Playing tourist again
The advantage that Valencia has over the location of the previous resort is its proximity to the centre of the vibrant Valencia: a lively university city with a fine cathedral and many museums – the third largest city in Spain. There is so much to see and do here that it is impossible to get bored and there is bound to be something that will appeal. Some of you may know that I am passionate about motorsport so it was with fascination that we viewed Valencia’s Formula 1 street circuit. Likewise, we were interested to see where the 2007 and 2010 America’s Cup had been hosted. Here are just a few of the other highlights of places that we saw on our various excursions.
One of the ‘must sees’ for me was Valencia’s magnificent Cathedral which had its foundation stone laid in 1262 and which has an octagonal bell tower, El Miguelete. The style in which it is built is early Gothic with neo-classical additions in the 18th century and the overall effect is an austere one due to the use of brick. There is a small entrance charge and everything on the ground floor is completely accessible. We hired English language audio guides which helped us to get the most out of our visit and appreciate the story behind the purported Holy Grail (the cup that Jesus Christ drank out of at the Last Supper) which is said to be the small, dark red agate cup displayed here, which in the 14th century was set in a gold framework studded with jewels. We took great delight in seeing the Chapel of St. Joseph as Pep is the Catalan for Joseph and the Chapel was very glitzy. Prior to my accident I was an Expert Witness in my field and thus I find legal matters of interest. I was therefore fascinated to discover that the Water Tribunal meets every Thursday outside the Puerta de los Apostoles. Eight judges, dressed in black, who are farmers elected by their peers, decide disputes between farmers over the use of irrigation water in the huerta (the fertile agricultural plain) around the city but no records are kept, decisions are binding, and there is no right of appeal.
Estacion del Norte
As an ex-long distance commuter, I was envious of the beautiful mainline railway station which celebrates the agricultural abundance of Valencia by way of sculpted bunches of oranges in an Austrian art nouveau inspired design on the facade. Inside there are stained glass oranges and there are also ceramic murals of the life and crops in the huerta.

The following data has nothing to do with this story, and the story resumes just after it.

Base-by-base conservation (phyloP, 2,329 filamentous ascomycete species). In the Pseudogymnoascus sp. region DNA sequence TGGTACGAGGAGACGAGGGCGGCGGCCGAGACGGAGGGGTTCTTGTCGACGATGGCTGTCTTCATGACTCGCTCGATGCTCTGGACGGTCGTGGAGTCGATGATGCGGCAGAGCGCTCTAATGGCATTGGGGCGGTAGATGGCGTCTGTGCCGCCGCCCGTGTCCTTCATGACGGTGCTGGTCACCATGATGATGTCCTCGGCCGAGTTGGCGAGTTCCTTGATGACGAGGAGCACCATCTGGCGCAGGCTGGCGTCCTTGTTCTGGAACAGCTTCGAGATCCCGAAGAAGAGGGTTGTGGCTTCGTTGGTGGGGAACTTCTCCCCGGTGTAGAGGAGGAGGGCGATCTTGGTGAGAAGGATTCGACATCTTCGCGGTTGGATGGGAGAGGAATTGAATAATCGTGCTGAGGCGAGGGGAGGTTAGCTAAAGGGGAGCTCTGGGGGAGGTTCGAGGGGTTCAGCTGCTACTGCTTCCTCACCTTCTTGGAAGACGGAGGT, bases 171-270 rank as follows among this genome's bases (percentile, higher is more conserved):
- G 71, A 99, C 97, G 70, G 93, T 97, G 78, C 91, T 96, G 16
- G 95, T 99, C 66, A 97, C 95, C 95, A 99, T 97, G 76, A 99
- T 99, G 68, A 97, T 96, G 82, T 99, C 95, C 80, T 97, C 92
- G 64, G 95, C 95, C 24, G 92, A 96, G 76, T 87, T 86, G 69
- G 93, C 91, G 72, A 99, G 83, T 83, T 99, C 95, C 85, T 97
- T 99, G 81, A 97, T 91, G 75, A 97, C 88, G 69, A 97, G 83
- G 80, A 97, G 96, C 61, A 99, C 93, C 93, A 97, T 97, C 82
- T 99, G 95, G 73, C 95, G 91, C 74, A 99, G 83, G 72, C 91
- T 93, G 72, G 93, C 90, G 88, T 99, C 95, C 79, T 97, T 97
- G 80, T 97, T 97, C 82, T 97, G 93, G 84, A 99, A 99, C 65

Plaza De Toros
We also admired the architecture of the bullring, the Plaza del Torros, which was built in the 19th century. This has four floors of 384 identical brick arches which reminded me of Rome and its Colosseum.
The City of Arts and Sciences
Valencia grew up on the right bank of the River Turia but, after a disastrous flood in 1957 the river was diverted via an artificial channel away from the city around the outer suburbs. The old riverbed of the Turia is now an ingenious 10km (6 mile) ribbon of gardens, playgrounds, concert hall, open air theatre, aquarium, planetarium / IMAX cinema, museums and culture with futuristic architecture designed by the Valencian architect Santiago Calatrava. Indeed, such is the stunning architecture of the five main buildings that George Clooney and pals are currently filming “Tomorrowland” there.
We visited the enthralling Museum of Science which is totally accessible. There we found a thermal imaging camera and were intrigued to see how the pain in my body that day was showing up as bright white heat on the camera. Pep and Andrew also had fun exploring the various other exhibits, especially as Andrew is a civil engineer and always keen to understand how things ‘work’.
Santa Catalina Horchateria
Horchata (or Orxata) is a sweet creamy cold drink made from crushed or ground tubers called tiger-nuts (chufas) and I really recommend you try this as it is far more delicious than my bald description here implies. We visited the Santa Catalina Horchateria just off Plaza de la Reina where we dunked the childishly amusingly named fartons (warm, soft sweet cake sticks) into it. This delightfully beautiful cafe has glorious ceramic murals explaining the story of Horchata and cold marble topped iron tables. There is one small step down into it from street level with no hand rail and no accessible loo (the loos are up curved stairs with no lift) but if you can manage the one step, even with a struggle, then I guarantee it will be worth the effort.
No trip to Spain would be complete without sampling a traditional, properly cooked, fresh paella, complete with snails! Accordingly, after we had tried some succulent octopus and tuna for starters, we enjoyed the very best paella I have ever tasted at lunch with Pep and Carlos at the Mas Blayet Restaurant (check out the website www.blayet.com). This was rounded off with some delightful desserts that we shared. If you want a restaurant recommendation then this is it and yes, it is accessible.
Still on the food’n’drink theme … if you wish to stay near the resort then there is a lovely, fully accessible restaurant on the seafront close by called the Brassa de mar Beach Club. This also has accessible loos. I had not been feeling up to lunch on the day we were due to fly back to the UK but couldn’t because of my health, and Andrew, kind as he is, opted to stay with me and skip lunch in the resort as well. Accordingly, later on, when I felt well enough to spend some time in the sunshine but still not well enough to eat, I suggested we pop in here so he could have something in lieu of the lunch he missed on my behalf. He happily partook of a beautifully presented juicy steak with a beer and I was happy to watch him enjoy this, slaking his thirst and hunger.
• Read Unico Care Costa Blanca Chapter 1: Joy in Villajoyosa
• Read Unico Care Costa Blanca Chapter 2: The Care Service
• Read Unico Care Costa Blanca Chapter 3: Food-tempting tapas
• Read Unico Care Costa Blanca Chapter 4: Excursions